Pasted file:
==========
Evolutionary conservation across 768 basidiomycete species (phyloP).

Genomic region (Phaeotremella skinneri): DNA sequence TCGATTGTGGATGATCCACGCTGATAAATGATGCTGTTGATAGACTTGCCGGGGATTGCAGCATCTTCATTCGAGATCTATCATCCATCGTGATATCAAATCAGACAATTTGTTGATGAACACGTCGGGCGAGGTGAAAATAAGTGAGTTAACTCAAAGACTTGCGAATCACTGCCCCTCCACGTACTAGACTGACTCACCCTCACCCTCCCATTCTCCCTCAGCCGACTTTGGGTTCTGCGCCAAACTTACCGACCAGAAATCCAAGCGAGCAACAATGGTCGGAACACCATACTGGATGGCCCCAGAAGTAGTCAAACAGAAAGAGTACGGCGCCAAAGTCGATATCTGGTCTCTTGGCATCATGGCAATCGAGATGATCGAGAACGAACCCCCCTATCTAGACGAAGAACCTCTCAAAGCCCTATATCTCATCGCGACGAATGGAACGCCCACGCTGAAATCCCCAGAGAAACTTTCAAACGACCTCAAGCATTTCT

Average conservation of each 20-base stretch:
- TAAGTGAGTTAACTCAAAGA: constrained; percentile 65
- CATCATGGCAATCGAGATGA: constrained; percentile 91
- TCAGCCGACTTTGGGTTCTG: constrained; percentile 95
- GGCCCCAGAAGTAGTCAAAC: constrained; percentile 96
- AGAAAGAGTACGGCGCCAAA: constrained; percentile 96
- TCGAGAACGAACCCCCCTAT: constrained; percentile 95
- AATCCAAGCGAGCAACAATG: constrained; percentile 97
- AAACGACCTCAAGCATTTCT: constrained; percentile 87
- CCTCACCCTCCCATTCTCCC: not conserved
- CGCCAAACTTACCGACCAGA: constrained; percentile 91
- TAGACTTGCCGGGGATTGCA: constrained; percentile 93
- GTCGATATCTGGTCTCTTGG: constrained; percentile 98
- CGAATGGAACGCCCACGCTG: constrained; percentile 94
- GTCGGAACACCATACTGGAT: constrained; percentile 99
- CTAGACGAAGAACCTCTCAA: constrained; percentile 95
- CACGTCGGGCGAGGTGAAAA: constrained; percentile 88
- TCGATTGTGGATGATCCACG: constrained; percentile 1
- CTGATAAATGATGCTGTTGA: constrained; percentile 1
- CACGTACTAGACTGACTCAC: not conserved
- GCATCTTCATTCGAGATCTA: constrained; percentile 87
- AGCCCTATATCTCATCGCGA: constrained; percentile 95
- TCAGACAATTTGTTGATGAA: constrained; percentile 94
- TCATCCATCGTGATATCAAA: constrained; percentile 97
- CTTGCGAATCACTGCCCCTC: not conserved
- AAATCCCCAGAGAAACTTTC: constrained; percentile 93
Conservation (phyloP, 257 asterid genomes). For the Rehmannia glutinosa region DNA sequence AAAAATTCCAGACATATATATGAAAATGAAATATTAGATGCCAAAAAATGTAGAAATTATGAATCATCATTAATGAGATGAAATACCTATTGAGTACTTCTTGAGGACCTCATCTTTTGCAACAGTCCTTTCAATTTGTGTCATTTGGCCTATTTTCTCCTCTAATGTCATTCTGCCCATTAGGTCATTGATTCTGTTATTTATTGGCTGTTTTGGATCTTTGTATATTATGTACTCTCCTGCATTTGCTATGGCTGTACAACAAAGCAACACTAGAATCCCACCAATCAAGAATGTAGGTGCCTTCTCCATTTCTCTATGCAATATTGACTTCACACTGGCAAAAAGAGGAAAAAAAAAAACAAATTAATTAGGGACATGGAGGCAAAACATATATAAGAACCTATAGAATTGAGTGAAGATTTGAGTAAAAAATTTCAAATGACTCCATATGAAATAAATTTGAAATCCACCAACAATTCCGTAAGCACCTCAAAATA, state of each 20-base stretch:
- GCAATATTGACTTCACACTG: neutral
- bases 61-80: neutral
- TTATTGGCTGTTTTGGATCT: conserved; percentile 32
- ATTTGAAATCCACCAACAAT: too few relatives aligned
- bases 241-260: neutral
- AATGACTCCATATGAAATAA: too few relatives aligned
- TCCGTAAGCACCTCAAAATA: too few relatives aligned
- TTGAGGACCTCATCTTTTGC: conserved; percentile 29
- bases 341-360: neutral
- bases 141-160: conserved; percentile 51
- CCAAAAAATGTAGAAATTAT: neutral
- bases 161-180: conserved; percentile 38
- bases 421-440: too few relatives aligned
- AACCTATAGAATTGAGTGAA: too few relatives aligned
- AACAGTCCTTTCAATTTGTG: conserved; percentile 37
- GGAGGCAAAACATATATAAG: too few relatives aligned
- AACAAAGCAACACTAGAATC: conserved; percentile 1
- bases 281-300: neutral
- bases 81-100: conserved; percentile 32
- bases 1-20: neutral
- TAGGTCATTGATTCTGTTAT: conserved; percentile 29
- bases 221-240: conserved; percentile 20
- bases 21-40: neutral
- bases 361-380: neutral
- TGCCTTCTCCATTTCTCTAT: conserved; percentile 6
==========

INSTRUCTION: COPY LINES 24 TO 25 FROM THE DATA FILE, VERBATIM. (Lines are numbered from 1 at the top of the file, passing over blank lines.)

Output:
- AGCCCTATATCTCATCGCGA: constrained; percentile 95
- TCAGACAATTTGTTGATGAA: constrained; percentile 94